The insecticidally-effective dosage desirable for effective use of preparations containing the active compound will naturally depend on various factors such as the form of preparation and the insect which must be controlled. It is only necessary that the compound be orally administered in a sufficient amount so as to make possible the application of an insecticidally-effective or inactivating dosage. Generally, the active compound can be orally administered to a warm-blooded animal at a daily dosage of from about 0.25 to about 10 milligrams of active compound per kilogram of animal body weight.
When administered to poultry, an effective dosage rate will generally range from about 5 parts to about 50 parts of active compound per million parts of poultry feed.
The active compound can be effectively administered to warm-blooded animals, especially ruminants, dogs, horses, swine and poultry.
For use in direct applications to the manure, the active compound can be formulated with adjuvants into various forms, such as emulsifiable concentrates, wettable powders, dusts, oil sprays and the like. The adjuvant employed can be any one of a plurality of materials including aromatic solvents, petroleum distillates, water or other liquid carriers, surface-active dispersing agents, light absorbers and finely divided carrier solids.
The exact concentration of the active compound in composition thereof with an adjuvant therefor can vary; it is only necessary that the active compound be present in a sufficient amount so as to make possible the application of an insecticidally-effective dosage to the manure. Generally, for practical applications, the active compound can be applied to the manure in compositions containing from 0.001 percent to about 98 percent by weight of the active compound.
The present invention also comprehends the employment of compositions comprising the active compound, an adjuvant, and one or more other biologically active material such as, insecticides, fungicides, miticides, and the like.
The examples which follow should not be construed as limitations upon the overall scope of the invention.
A cattle feed premix containing 1.160 grams of 2,5-bis(2,4-dichlorophenyl)-1,3-4-oxadiazole was mixed into a complete cattle ration to give a total of 500 grams of completed feed. This feed was sub-divided into 100 grams samples, each containing 0.232 grams of the active compound, as the sole insecticide.
A calf weighing 232 kilograms was fed each day for 5 days, a regular feed which had been top-dressed with one of the above 100 grams samples. The active compound was present in the feed in the amount of 0.232 grams (232 mg). The feeding was observed to assure that all of the feed had been consumed.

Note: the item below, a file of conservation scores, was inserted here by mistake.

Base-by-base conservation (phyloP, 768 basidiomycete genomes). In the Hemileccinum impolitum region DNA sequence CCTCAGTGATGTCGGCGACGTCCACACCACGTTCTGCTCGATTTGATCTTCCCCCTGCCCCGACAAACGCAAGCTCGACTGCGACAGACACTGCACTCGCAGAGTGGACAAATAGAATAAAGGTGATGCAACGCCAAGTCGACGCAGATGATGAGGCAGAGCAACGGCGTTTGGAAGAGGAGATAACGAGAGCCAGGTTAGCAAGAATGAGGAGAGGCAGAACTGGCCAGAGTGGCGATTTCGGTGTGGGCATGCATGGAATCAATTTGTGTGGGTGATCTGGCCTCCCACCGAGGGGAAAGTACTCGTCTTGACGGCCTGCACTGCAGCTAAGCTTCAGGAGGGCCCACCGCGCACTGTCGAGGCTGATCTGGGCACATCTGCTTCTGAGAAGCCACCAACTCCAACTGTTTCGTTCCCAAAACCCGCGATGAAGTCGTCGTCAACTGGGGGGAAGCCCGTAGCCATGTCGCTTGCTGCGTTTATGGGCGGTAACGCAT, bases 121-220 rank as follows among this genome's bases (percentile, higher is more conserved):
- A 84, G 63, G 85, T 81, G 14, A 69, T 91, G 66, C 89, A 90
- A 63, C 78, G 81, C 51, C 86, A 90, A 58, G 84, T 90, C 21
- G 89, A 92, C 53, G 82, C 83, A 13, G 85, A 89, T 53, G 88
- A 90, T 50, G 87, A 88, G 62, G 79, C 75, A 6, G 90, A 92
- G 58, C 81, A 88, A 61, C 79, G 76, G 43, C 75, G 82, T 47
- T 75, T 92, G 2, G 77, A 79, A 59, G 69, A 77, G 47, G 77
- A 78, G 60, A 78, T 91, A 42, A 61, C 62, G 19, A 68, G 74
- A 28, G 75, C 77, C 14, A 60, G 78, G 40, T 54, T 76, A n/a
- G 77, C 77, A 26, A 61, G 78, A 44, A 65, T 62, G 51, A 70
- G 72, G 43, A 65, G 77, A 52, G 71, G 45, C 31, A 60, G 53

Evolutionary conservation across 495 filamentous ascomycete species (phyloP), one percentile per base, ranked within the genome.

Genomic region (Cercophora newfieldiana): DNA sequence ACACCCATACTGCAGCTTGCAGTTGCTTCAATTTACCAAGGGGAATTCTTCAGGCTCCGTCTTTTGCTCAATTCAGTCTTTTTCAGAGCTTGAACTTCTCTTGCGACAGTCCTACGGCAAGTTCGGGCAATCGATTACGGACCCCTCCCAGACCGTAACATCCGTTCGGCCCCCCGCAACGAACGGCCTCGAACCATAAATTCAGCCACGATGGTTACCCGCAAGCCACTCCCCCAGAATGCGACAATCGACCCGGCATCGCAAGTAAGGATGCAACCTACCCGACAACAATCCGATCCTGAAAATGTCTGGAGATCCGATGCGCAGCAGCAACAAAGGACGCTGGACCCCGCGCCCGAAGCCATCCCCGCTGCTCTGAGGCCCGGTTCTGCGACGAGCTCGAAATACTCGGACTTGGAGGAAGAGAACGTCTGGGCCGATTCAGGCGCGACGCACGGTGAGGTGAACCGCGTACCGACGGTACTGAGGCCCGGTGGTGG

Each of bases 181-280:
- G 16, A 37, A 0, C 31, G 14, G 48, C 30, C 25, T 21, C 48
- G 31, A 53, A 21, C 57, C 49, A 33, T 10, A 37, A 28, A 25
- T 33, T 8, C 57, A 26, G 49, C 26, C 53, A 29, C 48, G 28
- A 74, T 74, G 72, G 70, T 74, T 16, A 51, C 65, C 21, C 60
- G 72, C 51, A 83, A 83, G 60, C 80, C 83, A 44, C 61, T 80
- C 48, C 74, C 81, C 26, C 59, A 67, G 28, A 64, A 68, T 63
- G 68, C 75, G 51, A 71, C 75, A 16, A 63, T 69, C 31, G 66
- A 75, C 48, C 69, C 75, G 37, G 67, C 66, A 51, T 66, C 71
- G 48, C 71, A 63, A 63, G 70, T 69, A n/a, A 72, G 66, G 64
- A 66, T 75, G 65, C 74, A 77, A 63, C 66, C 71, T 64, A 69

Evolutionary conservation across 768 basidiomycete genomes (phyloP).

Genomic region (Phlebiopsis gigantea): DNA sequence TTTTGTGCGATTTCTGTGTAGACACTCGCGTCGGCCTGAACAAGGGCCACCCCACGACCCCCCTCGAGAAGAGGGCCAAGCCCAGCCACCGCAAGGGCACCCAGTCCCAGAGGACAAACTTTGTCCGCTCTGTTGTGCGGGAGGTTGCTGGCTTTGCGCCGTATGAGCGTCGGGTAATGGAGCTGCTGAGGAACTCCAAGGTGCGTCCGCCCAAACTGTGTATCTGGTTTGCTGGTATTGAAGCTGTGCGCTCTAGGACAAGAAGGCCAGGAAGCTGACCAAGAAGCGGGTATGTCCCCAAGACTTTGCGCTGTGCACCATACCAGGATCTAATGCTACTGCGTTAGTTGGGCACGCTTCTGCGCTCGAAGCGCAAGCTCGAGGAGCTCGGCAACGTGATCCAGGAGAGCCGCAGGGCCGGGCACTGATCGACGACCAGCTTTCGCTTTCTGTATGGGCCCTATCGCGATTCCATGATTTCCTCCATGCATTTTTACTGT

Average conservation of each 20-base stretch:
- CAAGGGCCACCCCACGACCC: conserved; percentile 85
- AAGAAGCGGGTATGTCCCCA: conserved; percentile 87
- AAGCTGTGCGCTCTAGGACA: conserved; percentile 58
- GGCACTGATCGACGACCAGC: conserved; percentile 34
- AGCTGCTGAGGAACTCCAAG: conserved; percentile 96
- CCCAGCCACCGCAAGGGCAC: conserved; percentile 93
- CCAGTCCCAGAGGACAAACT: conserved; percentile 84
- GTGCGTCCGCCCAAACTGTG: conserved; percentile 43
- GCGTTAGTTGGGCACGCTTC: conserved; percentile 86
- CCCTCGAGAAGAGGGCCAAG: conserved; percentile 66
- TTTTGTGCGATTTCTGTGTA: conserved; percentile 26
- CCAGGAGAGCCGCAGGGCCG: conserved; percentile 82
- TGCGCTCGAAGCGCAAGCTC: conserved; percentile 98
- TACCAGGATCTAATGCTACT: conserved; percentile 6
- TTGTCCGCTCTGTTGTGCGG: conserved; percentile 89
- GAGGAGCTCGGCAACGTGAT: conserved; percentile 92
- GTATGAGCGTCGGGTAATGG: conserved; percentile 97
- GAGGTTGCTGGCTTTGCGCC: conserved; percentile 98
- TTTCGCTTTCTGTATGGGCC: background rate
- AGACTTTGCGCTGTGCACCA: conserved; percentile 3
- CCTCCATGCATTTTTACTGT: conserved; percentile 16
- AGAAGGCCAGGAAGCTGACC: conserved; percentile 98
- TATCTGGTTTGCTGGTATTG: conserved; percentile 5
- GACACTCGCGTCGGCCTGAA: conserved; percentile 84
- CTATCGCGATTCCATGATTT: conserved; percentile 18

On the fourth, fifth and sixth day of the test, manure samples were collected from the treated animal and frozen to kill any wild insect larvae that may have been present. The samples were thawed and separate samples were seeded with eggs from colony strains of hornflies or houseflies. Control samples of manure were also similarly seeded at that time. The samples were incubated at 80° F. for a period of time sufficient to allow the eggs to hatch (14 days).
The percent control was determined by counting the number of normal adult flies that hatched from the treated samples and comparing this figure with the number of flies that hatched from the untreated (control) samples. It was determined that there was, in the treated samples, a 100% kill and control of houseflies and a 82% kill and control of hornflies.
The compound 2,5-bis(2,4-dichlorophenyl)-1,3,4-oxadiazole was added to separate portions of commercial chicken feed in amounts sufficient to provide feeds containing from 15 to 50 parts of the compound per million parts of feed.
The feed was fed to separate groups of caged chickens of like age for 5 weeks. The chicken droppings were allowed to collect under the cages for ˜one week and were allowed to become infested with the normally occurring populations of flies (i.e., houseflies). Nine-ounce sample cups were filled with the droppings and at the same time cups were filled with dropping from chickens of the same age which has been fed the same feed containing no insecticide, to serve as controls. The cups, were allowed to incubate for three weeks in separate cages until all flies had hatched and died. The dead flies were counted to determine the number of flies which hatched and compared with the number of flies which hatched from the control. The results of this test are set forth below in Table 1.